Proper Etiquette for Ramadan

Sep 9th, 2008, in Opinion, Society, by

Ramadan etiquette for unbelievers, by Purba Negoro.

Etiquette during Ramadan

Many foreign nationals in Indonesia may feel a little confused during Ramadan - the fasting period.

Ramadan is similar to the Christian Lent - we Muslims elect to fast and abstain from pleasures of the flesh or things we like to for many reasons:

  • develop inner strength
  • greater humility
  • gain favour from God
  • lose weight
  • appear pious to others for status
  • etc.

The ideal of Ramadan is to sacrifice one's desires for something greater, and truly comprehend the life of the destitute - living day to day on empty stomach - instilling in greater awareness of the poor and being more charitable.

Often many indigenous Catholics, especially Javanese, will join the fast too (or in part) - this can be from cultural solidarity, habit, or the idea that prayer and self-deprivation will create better relationship with God. When I was taught in Jesuit school in Central Java- although I and 80%+ classmates were Muslim - all were encouraged by the Romo (Javanese) to fast to make us more humble, more charitable and develop inner strength.

There is already a very strong background for self-deprivation in Indonesia from Hinduism.

Desire - which in Ramadan we are trying to gain mastery of- is taught by the Hindu's as the root cause of all pain and anguish: "all desire is pain" - and seek to attain "kriyamana karma": liberty from desire.

The 12 Hindu defined desires to experience or receive are the 'rasas':

  • raudra - anger
  • adbuta- - wonder
  • shringara - sex
  • hasya - laughter
  • vira - bravery or heroism
  • daya - mercy
  • dasya - closer union with God
  • sakya - community
  • bhayanaka - horrors/murders/etc
  • wibatsa - desire to cause or experience shock
  • santi - desire to cause or experience neutrality
  • watsalya - desire to be a parent

Mastery over all of these creates a state of readiness for Nirwana - heaven.

In Kejawen belief system - heavily influenced by the Hindu, the Buddhist and very probably pre-existing belief - self-harm and self-sacrifice are a requisite to attaining one's true wishes. In the Kejawen mind fasting is very much like the Hindu kiyamana karma - attaining a higher self through self-deprivation.

Ramadan Etiquette for non Muslims:

Although we live in a secular nationalist society, the fact is we live very closely with a community that is 87% Muslim. We Indonesians, especially the Javanese, try our very best to avoid insult through words or actions in our everyday lives. It is then considered good etiquette or form to behave in public in a manner that is sensitive to others.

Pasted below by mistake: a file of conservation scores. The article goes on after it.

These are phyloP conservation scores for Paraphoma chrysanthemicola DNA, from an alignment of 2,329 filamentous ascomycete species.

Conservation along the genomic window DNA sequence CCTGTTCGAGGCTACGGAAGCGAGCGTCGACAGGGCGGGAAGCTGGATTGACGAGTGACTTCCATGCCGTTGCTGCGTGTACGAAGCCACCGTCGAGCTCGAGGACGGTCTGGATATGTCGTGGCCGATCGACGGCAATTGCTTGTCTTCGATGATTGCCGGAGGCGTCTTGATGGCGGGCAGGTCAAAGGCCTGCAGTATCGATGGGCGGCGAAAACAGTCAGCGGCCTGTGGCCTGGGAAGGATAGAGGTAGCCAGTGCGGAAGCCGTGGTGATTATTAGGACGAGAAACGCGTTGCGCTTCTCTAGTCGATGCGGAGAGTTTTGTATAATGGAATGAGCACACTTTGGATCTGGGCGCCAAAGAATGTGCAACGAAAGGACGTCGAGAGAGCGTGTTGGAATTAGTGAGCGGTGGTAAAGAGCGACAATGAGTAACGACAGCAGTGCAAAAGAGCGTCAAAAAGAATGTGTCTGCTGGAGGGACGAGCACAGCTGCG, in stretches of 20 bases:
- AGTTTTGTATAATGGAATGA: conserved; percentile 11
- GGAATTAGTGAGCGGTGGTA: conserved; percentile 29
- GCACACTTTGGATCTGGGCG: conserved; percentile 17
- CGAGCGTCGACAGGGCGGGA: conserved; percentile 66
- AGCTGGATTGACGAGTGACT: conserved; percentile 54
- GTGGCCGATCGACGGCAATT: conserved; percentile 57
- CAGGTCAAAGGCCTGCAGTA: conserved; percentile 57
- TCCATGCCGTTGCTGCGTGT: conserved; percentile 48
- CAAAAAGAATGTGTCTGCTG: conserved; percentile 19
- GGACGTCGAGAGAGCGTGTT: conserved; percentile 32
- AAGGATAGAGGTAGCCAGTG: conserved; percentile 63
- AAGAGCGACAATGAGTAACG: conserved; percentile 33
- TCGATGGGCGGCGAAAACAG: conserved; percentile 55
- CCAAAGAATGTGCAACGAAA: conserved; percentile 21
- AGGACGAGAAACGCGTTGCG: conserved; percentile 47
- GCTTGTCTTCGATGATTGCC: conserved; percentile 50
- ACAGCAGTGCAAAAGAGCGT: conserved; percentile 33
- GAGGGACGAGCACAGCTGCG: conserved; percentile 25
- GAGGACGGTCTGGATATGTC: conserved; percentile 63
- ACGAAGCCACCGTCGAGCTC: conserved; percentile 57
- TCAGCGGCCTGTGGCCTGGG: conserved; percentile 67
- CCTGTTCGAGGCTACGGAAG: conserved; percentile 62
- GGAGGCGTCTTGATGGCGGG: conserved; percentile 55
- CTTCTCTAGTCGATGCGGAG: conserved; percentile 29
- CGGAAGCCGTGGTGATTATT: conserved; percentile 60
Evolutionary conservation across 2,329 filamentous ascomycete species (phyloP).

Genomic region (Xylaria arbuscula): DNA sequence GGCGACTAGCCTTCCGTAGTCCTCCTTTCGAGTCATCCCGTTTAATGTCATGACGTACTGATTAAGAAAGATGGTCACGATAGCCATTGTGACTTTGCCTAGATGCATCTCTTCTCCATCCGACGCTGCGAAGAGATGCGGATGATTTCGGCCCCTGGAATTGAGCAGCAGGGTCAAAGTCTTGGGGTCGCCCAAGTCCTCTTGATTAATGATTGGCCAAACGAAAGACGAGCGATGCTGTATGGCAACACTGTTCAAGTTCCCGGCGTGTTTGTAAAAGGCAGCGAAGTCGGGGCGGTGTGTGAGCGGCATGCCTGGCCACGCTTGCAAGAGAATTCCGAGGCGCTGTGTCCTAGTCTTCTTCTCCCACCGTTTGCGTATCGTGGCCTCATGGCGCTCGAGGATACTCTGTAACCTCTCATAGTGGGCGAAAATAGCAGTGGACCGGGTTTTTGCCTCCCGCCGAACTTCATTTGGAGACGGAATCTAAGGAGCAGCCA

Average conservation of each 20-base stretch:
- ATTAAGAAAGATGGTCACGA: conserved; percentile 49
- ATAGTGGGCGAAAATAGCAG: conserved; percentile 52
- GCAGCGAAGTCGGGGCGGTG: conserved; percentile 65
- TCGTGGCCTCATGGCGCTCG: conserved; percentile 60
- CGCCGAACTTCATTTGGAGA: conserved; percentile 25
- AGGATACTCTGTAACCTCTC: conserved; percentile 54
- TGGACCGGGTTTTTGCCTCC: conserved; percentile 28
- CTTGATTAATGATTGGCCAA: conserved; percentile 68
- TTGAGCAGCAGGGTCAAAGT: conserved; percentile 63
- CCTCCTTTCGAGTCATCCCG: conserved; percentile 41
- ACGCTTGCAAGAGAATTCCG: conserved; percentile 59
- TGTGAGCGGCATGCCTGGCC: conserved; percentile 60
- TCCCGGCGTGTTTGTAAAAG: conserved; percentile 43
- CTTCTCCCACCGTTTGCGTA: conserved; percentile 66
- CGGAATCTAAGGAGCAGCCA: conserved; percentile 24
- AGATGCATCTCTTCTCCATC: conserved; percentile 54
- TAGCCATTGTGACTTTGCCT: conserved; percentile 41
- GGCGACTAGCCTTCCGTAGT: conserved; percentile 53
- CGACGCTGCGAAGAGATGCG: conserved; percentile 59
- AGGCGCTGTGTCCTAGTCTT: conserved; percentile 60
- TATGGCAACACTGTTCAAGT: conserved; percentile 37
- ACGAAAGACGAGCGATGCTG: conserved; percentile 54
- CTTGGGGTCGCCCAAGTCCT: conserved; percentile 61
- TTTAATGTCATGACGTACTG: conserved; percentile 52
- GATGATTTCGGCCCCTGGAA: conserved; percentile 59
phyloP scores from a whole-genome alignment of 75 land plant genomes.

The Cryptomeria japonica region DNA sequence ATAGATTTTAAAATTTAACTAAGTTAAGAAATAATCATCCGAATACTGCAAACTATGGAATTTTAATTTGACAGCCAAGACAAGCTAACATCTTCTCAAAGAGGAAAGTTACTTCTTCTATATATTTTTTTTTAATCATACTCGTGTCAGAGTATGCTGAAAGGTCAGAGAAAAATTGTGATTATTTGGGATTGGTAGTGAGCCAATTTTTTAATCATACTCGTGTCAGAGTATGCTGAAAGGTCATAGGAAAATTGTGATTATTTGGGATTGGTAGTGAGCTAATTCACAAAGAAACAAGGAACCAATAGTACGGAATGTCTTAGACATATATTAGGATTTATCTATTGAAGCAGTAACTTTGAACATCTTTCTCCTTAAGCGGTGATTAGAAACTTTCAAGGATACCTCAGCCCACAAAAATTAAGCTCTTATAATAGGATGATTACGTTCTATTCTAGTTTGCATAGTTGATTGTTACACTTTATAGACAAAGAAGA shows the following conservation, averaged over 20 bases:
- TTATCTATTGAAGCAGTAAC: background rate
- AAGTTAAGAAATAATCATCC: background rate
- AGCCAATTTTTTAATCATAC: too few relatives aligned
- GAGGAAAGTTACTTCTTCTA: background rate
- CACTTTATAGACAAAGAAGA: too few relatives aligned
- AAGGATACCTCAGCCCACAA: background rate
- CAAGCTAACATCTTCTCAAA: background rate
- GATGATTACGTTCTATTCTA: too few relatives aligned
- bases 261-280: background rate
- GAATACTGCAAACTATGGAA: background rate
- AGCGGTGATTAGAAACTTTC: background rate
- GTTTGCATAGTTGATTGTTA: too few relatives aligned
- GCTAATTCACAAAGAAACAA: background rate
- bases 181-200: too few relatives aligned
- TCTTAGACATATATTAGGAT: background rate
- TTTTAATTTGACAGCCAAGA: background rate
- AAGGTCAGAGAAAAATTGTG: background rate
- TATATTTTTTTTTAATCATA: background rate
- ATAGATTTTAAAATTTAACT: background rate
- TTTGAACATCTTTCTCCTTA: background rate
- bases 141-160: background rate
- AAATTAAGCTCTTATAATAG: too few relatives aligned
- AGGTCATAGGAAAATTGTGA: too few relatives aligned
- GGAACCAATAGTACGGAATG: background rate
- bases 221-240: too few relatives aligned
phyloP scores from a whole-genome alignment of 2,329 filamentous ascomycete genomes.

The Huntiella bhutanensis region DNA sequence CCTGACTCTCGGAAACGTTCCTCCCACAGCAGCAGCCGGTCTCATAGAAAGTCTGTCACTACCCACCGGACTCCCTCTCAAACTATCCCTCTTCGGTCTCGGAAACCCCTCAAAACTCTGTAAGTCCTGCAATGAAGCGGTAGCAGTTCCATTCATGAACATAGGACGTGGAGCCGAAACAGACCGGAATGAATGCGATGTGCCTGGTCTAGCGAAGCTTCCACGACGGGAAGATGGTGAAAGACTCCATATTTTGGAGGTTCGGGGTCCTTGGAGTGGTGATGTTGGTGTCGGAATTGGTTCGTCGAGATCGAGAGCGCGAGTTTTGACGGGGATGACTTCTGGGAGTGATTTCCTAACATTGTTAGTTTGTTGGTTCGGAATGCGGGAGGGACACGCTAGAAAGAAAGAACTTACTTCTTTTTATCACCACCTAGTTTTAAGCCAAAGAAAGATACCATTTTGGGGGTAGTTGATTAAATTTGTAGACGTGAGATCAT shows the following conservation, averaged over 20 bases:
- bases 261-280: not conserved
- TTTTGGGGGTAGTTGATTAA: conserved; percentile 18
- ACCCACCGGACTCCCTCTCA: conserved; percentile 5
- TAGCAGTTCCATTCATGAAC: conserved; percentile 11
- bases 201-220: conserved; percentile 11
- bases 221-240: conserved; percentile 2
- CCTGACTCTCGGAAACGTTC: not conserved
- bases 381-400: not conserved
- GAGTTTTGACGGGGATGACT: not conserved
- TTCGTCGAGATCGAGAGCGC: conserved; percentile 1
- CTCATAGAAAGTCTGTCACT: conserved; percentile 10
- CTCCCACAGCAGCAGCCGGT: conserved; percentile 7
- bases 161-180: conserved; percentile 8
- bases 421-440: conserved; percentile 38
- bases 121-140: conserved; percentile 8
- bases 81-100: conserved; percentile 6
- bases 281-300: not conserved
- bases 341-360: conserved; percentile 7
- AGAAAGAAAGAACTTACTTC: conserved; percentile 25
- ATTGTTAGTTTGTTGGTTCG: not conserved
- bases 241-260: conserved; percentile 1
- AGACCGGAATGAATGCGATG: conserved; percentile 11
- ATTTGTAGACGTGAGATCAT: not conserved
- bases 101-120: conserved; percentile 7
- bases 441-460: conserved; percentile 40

Some things to avoid:

Not eating or drinking in public - this means not eating or drinking when walking along shops, in malls etc. If you need to eat or drink outside of an eatery - try and do it in a private setting.

The idea is that you are almost rubbing in their face you an eat and they cannot - thus your religion is superior or you are tempting them away from their goals.

Maybe you're just thirsty - but like picking your nose because it is itchy- it can be taken the wrong way. It is just polite not to do this.

Not getting mad - this means cutting your employees, waiters, maids, etc some extra slack. Remember they have not eaten or drank since 4:30 or so am and feel crappy, light-headed and cannot concentrate.
Please be patient and bare with things.

Remember: to them it is not simply a choice to fast- it is an obligation. So take a deep breath (or many) and just think of maids etc like children. They need patience as well as tough love- now is time for patience.

Not dressing provocatively or groping in public: One of the hardest things of Ramadan is no sex. Can you imagine the frustration? So this means dressing appropriately for the culture - no hotpants etc and being a little more sensitive.

Public groping here is quite a no-no- so even better avoided as well. If you need to squeeze your beloveds' bottom - or kiss passionately - you go do privately, curtains drawn.

This is not acquiescence to Islam - this is merely good manners. In fact - as many expat (especially American) will agree the West has a lot to re-learn about sexual self-control, public modesty and humility - so why not help erase a bad stereotype.

Tipping & Offering some "buka puasa money": Some westerners dislike tipping on principle or whatever. Very frankly: too bad - no one else cares - it is our culture, just get used to it.

Whenever possible, please tip. A good tipping amount is Rp 2000 or whatever small change you have BUT Rp 500 in Jakarta is just being mean. Rp 10000 is probably the maximum tip to give outside restaurant - the point is tip - but do not send yourself bankrupt too. Tipping in Indonesian culture means you appreciate the job or help someone has given you.

In the West a smile and thankyou is often sufficient. Like in USA, unfortunately these do not help pay for food for those on minimum wage. So please tip.

It is good manners to offers to tip a little more generously during Ramadan.